Stonehenge, England's most mysterious ancient monument, on a site older than the Pyramids of Ancient Egypt. 85 massive stones, some weighing more than 40 tonnes, stand guard on a remote and wind-swept plain. Why is it here, what is it for, how was it built? The answers are lost in the mists of time. Myth links Stonehenge to England's mysterious druids, Celtic priests said to have practiced ritual sacrifice. What we do know is that some of the rocks at Stonehenge were transported more than 200 miles across the waters of England's widest tidal estuary. Naked Science demonstrates how these stones could have been carried such a vast distance, and raised into place, using just the primitive technology possessed by Ancient Britons almost 5000 years ago. And, for the first time, the film employs modern forensic investigation techniques to examine human skeletons found near the site and recreates the face of one man who may have worked on the construction of this astonishing, ancient structure.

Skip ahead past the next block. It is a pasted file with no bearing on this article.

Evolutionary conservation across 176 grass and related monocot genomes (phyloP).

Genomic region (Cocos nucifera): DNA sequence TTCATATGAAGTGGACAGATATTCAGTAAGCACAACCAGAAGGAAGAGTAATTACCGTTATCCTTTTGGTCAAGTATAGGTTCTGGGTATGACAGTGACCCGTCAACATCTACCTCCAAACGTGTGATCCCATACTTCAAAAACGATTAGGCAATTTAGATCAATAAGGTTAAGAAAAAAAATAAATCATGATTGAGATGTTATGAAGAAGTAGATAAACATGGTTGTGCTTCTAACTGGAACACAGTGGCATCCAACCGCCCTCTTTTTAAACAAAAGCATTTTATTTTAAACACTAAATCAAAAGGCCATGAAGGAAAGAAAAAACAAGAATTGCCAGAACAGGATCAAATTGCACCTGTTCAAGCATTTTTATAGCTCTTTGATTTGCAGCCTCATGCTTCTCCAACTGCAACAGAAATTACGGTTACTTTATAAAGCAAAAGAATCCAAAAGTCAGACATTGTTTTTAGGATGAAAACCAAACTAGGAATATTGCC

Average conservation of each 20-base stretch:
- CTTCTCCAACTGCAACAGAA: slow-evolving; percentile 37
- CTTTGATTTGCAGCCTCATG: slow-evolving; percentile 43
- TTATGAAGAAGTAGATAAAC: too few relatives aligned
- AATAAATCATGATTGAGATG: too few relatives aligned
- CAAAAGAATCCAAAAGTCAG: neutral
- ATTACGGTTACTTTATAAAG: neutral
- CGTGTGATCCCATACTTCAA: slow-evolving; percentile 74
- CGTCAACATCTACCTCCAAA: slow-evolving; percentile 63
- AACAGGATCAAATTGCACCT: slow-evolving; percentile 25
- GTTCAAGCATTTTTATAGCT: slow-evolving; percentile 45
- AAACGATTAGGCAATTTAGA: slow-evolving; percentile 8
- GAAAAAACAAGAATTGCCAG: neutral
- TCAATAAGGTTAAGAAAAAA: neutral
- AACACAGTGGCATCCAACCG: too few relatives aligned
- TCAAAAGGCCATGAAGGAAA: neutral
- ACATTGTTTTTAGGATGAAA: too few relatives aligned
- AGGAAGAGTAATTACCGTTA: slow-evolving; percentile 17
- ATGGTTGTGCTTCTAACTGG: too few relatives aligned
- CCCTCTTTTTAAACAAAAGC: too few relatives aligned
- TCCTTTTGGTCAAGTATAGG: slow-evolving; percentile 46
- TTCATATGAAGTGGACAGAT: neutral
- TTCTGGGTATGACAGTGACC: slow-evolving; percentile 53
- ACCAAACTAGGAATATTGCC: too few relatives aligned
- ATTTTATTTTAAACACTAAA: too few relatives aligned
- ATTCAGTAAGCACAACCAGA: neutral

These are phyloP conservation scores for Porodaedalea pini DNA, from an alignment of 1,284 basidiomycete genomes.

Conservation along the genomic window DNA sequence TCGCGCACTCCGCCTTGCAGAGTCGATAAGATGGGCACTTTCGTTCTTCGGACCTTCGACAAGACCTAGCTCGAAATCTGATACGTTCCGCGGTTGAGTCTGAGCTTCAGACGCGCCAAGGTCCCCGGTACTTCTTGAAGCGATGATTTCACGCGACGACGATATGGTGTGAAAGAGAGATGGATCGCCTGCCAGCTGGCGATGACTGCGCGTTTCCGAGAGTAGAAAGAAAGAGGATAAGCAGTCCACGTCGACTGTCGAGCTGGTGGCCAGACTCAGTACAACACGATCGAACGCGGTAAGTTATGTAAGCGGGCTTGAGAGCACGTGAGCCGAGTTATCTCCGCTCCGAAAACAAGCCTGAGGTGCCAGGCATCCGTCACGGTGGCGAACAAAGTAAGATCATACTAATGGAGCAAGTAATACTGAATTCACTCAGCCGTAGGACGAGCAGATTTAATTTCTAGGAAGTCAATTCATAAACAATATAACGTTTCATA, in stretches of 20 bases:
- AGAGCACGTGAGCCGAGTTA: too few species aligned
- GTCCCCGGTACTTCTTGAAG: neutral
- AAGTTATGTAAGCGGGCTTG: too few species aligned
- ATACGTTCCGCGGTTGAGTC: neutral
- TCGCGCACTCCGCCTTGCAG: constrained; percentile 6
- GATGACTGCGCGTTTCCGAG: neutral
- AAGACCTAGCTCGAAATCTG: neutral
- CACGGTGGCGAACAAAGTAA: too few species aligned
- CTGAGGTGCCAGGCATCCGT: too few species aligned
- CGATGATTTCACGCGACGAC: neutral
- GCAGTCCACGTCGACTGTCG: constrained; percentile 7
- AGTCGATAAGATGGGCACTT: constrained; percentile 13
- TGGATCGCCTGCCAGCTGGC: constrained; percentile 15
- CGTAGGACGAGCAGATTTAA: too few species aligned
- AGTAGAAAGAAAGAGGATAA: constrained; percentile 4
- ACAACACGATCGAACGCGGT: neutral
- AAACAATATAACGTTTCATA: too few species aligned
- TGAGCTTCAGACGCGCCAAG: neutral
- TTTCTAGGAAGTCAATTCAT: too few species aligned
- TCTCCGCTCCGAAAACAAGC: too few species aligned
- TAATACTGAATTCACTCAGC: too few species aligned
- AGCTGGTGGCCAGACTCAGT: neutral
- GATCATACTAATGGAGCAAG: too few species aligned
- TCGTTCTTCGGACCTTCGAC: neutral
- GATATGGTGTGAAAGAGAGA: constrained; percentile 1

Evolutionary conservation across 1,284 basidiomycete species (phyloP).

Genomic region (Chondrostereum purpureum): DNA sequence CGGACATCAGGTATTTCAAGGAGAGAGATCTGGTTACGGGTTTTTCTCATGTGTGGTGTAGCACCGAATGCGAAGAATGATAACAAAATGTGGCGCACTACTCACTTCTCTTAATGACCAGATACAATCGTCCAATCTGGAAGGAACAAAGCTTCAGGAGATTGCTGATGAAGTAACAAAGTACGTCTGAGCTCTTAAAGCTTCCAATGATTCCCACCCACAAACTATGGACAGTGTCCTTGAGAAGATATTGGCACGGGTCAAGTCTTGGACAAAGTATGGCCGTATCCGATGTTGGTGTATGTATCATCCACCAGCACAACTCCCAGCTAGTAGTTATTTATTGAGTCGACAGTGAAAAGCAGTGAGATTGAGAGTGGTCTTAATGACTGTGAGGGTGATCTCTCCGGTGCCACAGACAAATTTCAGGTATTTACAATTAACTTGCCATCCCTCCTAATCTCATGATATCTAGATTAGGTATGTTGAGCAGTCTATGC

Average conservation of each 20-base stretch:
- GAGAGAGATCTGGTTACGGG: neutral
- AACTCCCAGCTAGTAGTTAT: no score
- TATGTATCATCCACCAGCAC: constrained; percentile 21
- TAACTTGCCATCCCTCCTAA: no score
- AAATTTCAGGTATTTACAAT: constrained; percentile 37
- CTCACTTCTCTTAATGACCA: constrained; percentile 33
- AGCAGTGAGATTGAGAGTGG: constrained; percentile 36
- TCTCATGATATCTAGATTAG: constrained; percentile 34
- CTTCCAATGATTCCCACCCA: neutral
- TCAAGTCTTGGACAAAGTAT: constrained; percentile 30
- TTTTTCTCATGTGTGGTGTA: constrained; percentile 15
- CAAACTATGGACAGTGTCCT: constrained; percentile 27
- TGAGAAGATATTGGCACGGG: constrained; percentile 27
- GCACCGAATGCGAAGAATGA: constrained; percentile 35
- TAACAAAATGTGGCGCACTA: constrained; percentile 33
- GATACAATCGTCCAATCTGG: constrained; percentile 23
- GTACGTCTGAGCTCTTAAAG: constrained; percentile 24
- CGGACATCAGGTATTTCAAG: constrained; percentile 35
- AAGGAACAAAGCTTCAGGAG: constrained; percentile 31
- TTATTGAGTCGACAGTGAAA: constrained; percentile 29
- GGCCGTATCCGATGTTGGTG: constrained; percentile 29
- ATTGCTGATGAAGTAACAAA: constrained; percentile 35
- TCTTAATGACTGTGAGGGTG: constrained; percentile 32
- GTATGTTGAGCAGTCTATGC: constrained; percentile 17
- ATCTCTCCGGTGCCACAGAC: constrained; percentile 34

A host of previously unknown archaeological monuments have been discovered around Stonehenge as part of an unprecedented digital mapping project that will transform our knowledge of this iconic landscape – including remarkable new findings on the world’s largest ‘super henge’, Durrington Walls.
The Stonehenge Hidden Landscapes Project, led by the University of Birmingham in conjunction with the Ludwig Boltzmann Institute for Archaeological Prospection and Virtual Archaeology, is the largest project of its kind.